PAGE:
Scatter plot of site spacing (left axis) and site spatial frequency (right axis) vs. ridge spreading rate for 27 ridge sections using data from the InterRidge database (red dots). Green symbols show new survey results from four of these sections; purple symbols show corroborating results from prior intensive camera surveys. Heavy black line is a linear regression between site spacing and spreading rate for the existing database (red dots).
Baker, E.T., J.A. Resing, R.M. Haymon, V. Tunnicliffe, J.W. Lavelle, F. Martinez, V. Ferrini, S.L. Walker, and K. Nakamura (2016): How many vent fields? New estimates of vent field populations on ocean ridges from precise mapping of hydrothermal discharge locations. Earth Planet. Sci. Lett., 449, 186–196, doi:10.1016/j.epsl.2016.05.031.
The heat from submarine volcanoes produces hundreds of hydrothermal hot springs along the mid-ocean ridge crest. These springs promote the exchange of heat and chemicals between the Earth’s crust and the ocean, providing energy to support ecosystems fueled by chemical reactions and creating exploitable deposits of mineral and bio-active resources. A new study by Baker et al. indicates that hot springs are far more common than previously thought, a discovery with crucial implications for diverse hypotheses by chemists, biologists, geologists, and others interested in ocean-seafloor interactions.
Three decades of research and exploration along the global mid-ocean ridge has produced a “common knowledge” that hydrothermal discharge sites are widely separated, with an average spacing ranging from ~12 to 220 km. These new results, surprisingly, indicate that sites are substantially more numerous and more closely spaced than these averages. Baker et al. tested the “common knowledge” using detailed surveys with advanced sensors along four mid-ocean ridge segments totaling 1500 km in length. Discharge sites were 3 to 6 times more common than listed in the authoritative global database (https://vents-data.interridge.org). Moreover, these results are corroborated by analyses of historical camera surveys of the seafloor at two of the sites. This finding provides new constraints for models of the biogeochemical impact of diffuse venting from volcanic ridges throughout the global ocean, the dispersal and genetic diversity of vent fauna, and the pattern of crustal fluid flow.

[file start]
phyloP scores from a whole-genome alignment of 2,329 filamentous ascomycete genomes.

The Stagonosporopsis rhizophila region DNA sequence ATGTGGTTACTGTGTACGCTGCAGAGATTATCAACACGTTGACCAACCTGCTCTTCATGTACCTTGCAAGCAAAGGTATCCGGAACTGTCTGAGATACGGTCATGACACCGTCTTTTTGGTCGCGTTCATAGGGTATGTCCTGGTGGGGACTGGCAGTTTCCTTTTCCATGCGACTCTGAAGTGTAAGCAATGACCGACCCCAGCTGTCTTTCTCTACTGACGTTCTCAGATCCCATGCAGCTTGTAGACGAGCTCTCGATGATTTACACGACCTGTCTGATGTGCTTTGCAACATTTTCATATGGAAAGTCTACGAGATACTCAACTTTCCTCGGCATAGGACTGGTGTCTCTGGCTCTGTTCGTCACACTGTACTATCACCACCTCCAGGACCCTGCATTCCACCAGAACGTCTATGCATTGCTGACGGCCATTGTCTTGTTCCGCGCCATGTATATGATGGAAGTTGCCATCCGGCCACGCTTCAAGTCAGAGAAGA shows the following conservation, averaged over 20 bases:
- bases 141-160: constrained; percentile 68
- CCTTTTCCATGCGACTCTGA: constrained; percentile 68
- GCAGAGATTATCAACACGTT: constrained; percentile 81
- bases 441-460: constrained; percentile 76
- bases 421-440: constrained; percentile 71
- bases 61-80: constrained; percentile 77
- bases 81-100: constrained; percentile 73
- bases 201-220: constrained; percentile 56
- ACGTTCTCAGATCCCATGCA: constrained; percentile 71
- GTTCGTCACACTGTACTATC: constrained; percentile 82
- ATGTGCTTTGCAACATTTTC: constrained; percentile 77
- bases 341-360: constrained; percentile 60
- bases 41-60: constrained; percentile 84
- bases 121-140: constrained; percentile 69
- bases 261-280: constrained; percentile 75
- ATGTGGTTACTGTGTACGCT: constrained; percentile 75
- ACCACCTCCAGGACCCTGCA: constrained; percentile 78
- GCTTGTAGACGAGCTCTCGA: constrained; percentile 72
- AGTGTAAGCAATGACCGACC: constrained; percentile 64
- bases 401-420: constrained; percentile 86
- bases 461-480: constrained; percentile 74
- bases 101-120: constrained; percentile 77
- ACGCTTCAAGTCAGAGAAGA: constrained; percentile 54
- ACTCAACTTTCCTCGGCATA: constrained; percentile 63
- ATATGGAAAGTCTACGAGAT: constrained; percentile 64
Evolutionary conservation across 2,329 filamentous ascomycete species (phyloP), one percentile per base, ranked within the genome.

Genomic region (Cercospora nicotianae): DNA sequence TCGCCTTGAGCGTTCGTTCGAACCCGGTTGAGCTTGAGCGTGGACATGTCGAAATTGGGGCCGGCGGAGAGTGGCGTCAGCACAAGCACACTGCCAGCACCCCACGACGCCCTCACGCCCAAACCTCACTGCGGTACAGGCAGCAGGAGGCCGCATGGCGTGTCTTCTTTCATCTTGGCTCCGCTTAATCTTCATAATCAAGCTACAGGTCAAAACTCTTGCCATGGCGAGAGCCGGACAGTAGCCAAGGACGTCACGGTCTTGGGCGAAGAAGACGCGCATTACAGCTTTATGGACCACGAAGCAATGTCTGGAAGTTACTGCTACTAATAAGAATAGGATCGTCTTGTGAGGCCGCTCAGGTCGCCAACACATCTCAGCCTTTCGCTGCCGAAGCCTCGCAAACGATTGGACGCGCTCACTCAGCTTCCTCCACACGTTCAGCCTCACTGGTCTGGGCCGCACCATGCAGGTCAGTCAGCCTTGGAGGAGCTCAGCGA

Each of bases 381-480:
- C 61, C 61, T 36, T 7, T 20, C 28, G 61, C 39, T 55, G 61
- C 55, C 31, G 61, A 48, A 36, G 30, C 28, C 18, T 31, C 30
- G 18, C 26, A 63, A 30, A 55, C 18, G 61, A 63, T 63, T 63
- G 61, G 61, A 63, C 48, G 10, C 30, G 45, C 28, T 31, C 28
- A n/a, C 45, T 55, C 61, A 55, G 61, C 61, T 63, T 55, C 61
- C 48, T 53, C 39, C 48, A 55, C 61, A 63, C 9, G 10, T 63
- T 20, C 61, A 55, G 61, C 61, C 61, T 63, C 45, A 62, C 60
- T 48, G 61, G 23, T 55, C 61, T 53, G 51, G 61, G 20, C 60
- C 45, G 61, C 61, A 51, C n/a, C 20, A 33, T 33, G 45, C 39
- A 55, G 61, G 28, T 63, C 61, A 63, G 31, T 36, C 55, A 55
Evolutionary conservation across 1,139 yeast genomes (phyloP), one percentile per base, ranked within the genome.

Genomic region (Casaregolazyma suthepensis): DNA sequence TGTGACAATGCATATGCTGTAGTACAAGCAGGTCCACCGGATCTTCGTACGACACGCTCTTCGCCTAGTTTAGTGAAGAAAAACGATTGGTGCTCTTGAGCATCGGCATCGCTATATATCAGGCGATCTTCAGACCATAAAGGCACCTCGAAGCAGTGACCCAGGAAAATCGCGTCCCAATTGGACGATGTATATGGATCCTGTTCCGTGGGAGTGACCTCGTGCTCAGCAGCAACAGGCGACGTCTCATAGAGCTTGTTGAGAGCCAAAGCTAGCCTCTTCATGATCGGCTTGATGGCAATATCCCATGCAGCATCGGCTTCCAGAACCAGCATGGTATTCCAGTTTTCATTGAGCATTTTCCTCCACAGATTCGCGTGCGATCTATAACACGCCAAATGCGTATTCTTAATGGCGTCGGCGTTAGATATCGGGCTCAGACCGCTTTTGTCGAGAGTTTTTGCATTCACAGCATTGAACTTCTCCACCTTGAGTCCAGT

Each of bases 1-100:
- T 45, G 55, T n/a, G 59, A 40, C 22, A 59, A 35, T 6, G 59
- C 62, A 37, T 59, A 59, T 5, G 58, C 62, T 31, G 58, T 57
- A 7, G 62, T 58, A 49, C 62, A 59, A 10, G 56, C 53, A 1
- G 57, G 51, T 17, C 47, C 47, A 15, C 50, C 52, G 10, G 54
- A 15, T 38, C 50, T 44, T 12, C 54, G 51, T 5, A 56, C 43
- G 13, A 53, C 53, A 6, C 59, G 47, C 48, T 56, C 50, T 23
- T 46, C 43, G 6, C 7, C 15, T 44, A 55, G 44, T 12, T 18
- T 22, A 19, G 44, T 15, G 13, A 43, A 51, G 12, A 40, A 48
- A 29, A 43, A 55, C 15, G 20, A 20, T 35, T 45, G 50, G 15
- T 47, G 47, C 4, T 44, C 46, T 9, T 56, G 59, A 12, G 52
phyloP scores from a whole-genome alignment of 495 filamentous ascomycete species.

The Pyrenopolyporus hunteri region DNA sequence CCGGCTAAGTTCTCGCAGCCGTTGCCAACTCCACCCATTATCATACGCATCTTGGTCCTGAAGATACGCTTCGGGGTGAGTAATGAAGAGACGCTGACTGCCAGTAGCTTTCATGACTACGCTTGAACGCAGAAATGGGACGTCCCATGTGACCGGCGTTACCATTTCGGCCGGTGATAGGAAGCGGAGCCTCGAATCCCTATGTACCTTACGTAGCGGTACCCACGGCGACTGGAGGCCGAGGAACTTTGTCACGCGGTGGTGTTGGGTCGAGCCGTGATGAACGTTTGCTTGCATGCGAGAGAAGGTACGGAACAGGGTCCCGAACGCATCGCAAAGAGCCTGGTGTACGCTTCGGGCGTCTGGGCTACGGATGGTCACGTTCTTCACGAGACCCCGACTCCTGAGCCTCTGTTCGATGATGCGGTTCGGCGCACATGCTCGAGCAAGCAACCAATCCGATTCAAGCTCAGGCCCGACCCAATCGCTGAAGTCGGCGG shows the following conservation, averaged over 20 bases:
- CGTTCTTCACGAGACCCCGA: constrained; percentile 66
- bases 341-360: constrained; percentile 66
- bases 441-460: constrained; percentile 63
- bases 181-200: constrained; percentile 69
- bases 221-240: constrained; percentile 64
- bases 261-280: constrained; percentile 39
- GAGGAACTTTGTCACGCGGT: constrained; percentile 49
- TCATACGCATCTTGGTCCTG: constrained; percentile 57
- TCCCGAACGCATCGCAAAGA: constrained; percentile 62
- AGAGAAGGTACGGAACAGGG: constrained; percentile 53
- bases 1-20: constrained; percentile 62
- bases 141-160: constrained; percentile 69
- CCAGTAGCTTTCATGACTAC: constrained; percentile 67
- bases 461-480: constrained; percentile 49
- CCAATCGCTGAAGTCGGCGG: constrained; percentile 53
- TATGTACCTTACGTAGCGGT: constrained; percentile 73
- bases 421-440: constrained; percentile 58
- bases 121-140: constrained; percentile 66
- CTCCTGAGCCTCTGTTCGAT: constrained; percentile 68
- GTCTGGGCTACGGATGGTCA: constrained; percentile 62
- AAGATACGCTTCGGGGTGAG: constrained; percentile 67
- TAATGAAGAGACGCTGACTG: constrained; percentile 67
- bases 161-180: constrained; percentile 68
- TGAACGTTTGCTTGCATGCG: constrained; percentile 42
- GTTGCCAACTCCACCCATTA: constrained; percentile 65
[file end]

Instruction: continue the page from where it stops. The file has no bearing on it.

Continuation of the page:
For example, recent work by NOAA’s Pacific Marine Environmental Laboratory (PMEL) found that the global input of hydrothermal dissolved iron is more than fourfold higher than previous estimates, implying that this iron sustains a substantial fraction of carbon production and export from the surface ocean. The new work provides a field validation for this model result by documenting a larger population of vent sources than presumed. These new sites include many with low-temperature diffuse flow; Baker et al. hypothesize that dissolved Fe export from such vents might be more important than that from the well-known high-temperature black smoker sites. Similarly, a model of larval exchange between hot-spring ecosystems on spreading centers in the backarc of the Marianas Trench Marine National Monument predicts low success relative to other areas in the western Pacific because the known population of vent sites is small. Recently, PMEL's Earth–Ocean Interactions group applied these new survey techniques to the southern Marianas backarc. The total number of active sites more than doubled, implying that the model of larval exchange between these two areas underestimates the true probability of successful dispersion of vent animals. This work also has application to anthropogenic disturbance (e.g., mining) to seafloor biological communities such as deep-sea corals.
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